Commissioner Napoleon "Nap" Ford


Throughout his life, Napoleon “Nap” Ford found ways to succeed and contribute to the wellbeing of the City of Orlando. In a time when segregation, racist zoning codes, lack of opportunity and “the way things were” kept Black people at a profound disadvantage.

During the 1940’s a young and athletic Ford played for the Orlando All-Stars, the city’s premiere Negro Leagues baseball team. In November 1950, at age 23, Ford and his teammates hosted and one of four competed against Jackie Robinson’s All-Stars in a post-season exhibition game before a standing-room-only crowd. Due to segregation, the teams played at Carter Street Park (now the John H. Jackson Neighborhood Center) instead of Tinker Field.

In a time when opportunity was limited, Ford found a way to the playing field – living his dream among the legends: Jackie Robinson, Roy Campanella, Don Newombe and Larry Doby, bringing life, goodness and spirited competition to our city.

Ford went on to teach and coach and impact the lives of countless young men and women – the next generation of leaders coming through Jones High School, Winter Park High School and the University of Central Florida (UCF) where he taught.

Though racial integration in Orlando began in earnest in 1963, in the early 1970’s, Orlando politics had always been a whites-only affair. Ford believed in equity and fair representation and so he campaigned for Arthur "Pappy" Kennedy who became Orlando’s first Black Commissioner in 1973.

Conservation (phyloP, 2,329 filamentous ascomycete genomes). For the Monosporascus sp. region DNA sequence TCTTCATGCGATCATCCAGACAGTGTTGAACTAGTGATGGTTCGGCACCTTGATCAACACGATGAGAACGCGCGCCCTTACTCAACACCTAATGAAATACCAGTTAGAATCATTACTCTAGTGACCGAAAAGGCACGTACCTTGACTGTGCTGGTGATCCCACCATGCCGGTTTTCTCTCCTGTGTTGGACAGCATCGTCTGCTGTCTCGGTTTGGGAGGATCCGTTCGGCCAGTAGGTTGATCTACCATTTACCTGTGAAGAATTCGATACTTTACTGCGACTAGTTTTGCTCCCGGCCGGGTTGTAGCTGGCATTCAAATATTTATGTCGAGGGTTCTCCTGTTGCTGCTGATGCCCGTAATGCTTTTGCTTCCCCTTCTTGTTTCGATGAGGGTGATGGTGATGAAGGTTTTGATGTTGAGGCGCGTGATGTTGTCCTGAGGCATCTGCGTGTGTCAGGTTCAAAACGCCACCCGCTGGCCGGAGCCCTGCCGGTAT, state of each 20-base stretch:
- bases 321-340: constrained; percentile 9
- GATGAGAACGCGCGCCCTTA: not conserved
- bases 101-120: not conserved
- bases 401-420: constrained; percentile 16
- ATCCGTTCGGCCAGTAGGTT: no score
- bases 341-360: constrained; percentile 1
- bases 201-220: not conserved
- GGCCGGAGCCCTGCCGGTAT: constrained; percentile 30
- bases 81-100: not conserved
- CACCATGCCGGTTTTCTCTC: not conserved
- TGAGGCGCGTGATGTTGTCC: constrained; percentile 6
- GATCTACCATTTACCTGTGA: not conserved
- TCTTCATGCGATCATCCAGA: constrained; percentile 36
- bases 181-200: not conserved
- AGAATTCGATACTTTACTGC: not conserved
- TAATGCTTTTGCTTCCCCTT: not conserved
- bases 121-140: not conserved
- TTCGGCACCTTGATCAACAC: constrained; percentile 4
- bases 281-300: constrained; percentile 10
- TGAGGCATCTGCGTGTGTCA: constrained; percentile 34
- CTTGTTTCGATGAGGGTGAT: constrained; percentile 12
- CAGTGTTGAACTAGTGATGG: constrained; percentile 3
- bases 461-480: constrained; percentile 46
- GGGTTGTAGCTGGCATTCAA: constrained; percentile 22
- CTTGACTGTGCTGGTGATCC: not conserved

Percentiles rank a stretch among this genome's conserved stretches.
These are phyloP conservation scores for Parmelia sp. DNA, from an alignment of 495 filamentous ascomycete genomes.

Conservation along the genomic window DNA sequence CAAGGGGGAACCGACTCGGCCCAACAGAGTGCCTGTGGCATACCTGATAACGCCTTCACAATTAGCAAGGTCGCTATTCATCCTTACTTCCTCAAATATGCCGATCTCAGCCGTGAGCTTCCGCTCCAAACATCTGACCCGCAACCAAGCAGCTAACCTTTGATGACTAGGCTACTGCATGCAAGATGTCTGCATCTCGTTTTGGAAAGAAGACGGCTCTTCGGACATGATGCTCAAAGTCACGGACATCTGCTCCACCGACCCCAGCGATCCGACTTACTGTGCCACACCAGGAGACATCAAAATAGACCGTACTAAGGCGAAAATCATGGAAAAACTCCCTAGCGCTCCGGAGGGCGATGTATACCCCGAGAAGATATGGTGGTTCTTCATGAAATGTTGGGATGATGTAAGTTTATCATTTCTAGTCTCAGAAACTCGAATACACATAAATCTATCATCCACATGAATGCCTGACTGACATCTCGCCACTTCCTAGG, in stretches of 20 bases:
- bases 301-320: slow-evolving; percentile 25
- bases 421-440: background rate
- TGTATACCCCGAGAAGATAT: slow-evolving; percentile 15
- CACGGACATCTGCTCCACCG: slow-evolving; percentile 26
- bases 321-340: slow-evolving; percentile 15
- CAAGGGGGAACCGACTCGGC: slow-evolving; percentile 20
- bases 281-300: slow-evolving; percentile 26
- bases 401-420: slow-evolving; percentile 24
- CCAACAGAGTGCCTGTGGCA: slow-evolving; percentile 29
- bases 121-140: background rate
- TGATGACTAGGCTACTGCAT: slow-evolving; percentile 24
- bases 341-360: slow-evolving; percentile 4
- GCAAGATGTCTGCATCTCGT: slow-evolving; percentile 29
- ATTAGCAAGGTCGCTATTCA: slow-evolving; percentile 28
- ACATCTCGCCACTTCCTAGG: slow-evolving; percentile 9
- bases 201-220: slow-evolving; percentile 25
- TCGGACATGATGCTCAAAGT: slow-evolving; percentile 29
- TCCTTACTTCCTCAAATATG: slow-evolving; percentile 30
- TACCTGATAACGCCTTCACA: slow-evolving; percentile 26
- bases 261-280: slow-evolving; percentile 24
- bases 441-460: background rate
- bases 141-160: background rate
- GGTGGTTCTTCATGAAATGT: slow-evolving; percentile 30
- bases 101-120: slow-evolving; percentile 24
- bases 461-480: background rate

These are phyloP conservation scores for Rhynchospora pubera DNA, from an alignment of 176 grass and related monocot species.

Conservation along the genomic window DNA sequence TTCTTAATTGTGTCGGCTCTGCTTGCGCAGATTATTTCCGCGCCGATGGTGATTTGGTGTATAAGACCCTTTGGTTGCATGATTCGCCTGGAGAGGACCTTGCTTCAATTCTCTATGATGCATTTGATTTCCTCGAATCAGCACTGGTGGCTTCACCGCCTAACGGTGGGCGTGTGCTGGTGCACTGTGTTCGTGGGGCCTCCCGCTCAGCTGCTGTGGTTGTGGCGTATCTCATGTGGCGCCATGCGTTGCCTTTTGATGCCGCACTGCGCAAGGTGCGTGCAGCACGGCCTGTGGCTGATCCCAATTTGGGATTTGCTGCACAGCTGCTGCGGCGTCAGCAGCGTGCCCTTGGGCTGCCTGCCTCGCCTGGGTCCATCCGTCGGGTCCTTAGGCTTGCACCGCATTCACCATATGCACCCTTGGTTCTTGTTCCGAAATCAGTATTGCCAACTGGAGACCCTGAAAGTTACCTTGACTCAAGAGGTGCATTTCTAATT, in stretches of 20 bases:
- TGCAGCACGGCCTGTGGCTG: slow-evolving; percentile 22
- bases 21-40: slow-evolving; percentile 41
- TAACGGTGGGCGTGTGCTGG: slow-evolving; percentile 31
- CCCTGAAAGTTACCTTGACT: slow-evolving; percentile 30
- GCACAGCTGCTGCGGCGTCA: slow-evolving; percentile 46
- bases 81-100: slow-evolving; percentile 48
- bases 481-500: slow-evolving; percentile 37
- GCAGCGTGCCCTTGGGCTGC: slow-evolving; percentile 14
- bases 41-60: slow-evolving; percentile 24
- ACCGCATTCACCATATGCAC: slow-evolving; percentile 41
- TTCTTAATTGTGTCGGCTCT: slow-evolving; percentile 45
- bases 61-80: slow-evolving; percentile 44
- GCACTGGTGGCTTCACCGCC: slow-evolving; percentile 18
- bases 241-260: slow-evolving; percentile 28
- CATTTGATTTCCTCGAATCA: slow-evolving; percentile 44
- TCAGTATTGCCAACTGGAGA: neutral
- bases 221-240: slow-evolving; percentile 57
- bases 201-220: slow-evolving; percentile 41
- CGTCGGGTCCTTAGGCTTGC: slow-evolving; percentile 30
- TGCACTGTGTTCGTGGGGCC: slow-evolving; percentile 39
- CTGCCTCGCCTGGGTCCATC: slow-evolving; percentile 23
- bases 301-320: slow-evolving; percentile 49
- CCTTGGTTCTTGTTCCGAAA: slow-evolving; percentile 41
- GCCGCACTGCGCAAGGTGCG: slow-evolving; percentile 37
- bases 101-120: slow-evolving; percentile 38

It had never been done before, but Ford was already there, living into the dream of equity for Orlando.

Eight years later in 1980, Ford would himself take the oath of office as the first Commissioner of District 5. Commissioner Ford was re-elected four times and served a total of 18 years, until his retirement in 1998.

During his tenure in public service, Commissioner Ford dreamed of a community school for Parramore in a time when there was none. Commissioner Ford imagined a place where young children were afforded a quality education with all the necessary provisions to become both scholars and leaders in a community riddled with specific challenges distinct to poverty: lack of opportunity, violence, crime and inequality.

Though he wouldn’t live to see it, Commissioner Ford’s dream of a community school in Parramore became reality when a group of community leaders secured the charter for The Nap Ford Community School in 2001. The Nap Ford Community School served as an educational beachhead for two decades and is a testament to Commissioner Ford's legacy, determination and commitment to the city.